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41 of 43 people found the following review helpful By D. Read on April 26, 2000
Format: Audio CD
Having been a big fan of Tyner's amazing piano work with Coltrane in the 60s, I bought "The Real McCoy" with high hopes. I was not disappointed, and since then, this record has seen many hours in my CD players. Tyner proves here that his genius is not limited to playing sideman. The tunes here are beautifully composed, fully developed, and expertly performed. Tyner's left hand is scary; it demands your attention. The other players are in top form as well. It's great listening to Ron Carter and Elvin Jones together after hearing so many hours of Ron Carter playing with Tony Williams and Elvin Jones playing with Jimmy Garrison. I can't see any fan of jazz, casual or otherwise, being disappointed by this masterpiece.
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25 of 27 people found the following review helpful By Amazon Customer on November 27, 1999
Format: Audio CD
Here's a great album by McCoy Tyner. And it's another great album recorded with this rhythm section of McCoy, Elvin Jones, and Ron Carter. There are too many great ones to list... Extensions, Trident,
Joe Henderson roughs out the mix with his gruff, but pleasant tenor sax. And it's an all around nice deal. I really like this music, sometimes more than some of the work that McCoy and Elvin did with Trane (hope I don't get shot for saying that though!) There's just some great music here. Five songs, lots of action, some nice fireworks, and good restraint. Everyone plays pretty passionate. Elvin is Elvin and always will be. I like McCoy here, but don't like much of his recent work. But he's still got that thing that I like. But, that doesn't necessarily mean that you will or will not. Joe Henderson always makes a nice foil for these guys, just like Wayne Shorter does on his albums. And Ron Carter is just cool to listen to.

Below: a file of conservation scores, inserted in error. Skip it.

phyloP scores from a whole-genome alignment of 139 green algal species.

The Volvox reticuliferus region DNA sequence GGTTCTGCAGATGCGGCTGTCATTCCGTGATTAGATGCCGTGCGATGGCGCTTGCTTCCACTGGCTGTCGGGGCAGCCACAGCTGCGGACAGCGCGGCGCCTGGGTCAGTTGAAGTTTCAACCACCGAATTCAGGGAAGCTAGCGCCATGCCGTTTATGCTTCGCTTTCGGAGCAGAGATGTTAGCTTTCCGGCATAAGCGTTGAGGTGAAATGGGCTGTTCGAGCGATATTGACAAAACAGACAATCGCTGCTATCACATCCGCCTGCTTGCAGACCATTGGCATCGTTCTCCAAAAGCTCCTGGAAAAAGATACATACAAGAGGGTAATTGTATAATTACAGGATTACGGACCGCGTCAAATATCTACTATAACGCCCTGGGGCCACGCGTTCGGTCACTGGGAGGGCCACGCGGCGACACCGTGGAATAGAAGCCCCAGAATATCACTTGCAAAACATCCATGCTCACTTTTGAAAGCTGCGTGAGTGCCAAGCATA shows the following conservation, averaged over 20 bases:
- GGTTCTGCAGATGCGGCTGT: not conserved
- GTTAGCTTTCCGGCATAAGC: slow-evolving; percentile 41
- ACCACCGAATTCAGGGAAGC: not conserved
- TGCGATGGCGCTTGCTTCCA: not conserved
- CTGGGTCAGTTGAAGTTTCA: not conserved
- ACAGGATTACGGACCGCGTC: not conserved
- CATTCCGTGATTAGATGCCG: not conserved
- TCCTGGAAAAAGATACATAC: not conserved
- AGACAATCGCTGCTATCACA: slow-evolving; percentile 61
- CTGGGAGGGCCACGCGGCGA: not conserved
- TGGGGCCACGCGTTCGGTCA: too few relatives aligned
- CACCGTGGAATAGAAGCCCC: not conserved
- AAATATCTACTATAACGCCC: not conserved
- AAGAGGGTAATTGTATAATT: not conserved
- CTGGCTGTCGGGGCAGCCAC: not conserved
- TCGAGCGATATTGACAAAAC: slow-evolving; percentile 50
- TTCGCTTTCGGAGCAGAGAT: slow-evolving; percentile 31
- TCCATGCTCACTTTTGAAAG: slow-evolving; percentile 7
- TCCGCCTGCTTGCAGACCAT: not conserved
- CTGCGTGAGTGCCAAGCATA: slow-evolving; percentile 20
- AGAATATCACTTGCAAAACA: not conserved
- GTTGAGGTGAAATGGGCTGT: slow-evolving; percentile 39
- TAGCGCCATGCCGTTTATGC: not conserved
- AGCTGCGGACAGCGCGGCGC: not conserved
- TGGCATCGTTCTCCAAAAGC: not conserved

I'd say, get this album. Especially if you've sampled a lot of Coltrane with these guys and maybe some Wayne Shorter or Bobby Hutcherson where these guys play together. It's nice to hear Elvin and McCoy with someone Else besides Trane. And it's just a damn good cd. Good sound. Good playing. Get it!
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15 of 16 people found the following review helpful By R. J. Marsella on November 21, 2004
Format: Audio CD
This cd is a showcase for the younger McCoy Tyner's compositional and improvisational styles. It captures this master musician at a crossroads between the harder core modal music that he had been recording with John Coltrane a few years earlier and points the way to his own signature style that would emerge in later recordings. The quartet assembled here is perfectly matched and these 4 fine musicians created something of lasting value. Elvin Jones' drumming is dynamic and innovative, Ron Carter's bass playing is awesome and Joe Henderson's tenor provides the perfect counterweight to Tyner's piano. Henderson uses a combination of the lyrical with subtle and artful touches of dissonance that makes his sound unique and distinguished among jazz players. I think he may be the most underrated of the great sax players of his generation.

McCoy Tyner's compositional talents are stunning and the man has put out an amazing amount of great music over the years. He continues to this day to be one of the top innovators out there. The Real McCoy is an essential recording for anyone who wants to understand an important part of his evolution as an artist.
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11 of 11 people found the following review helpful By Dave Stagner on June 24, 2002
Format: Audio CD
It's just... cool. Intense and creative, yet mature. Challenging yet approachable. The band is amazingly coherent. McCoy Tyner's approach to the piano is a revelation. Elvin Jones speaks in his unique voice while staying within the bounds of hard bop. Joe Henderson's sax is a perfect foil for Tyner's comping and compositions, and Ron Carter holds it all together.
You'd be hard pressed to find any four people making a more coherent and original musical statement in ANY genre.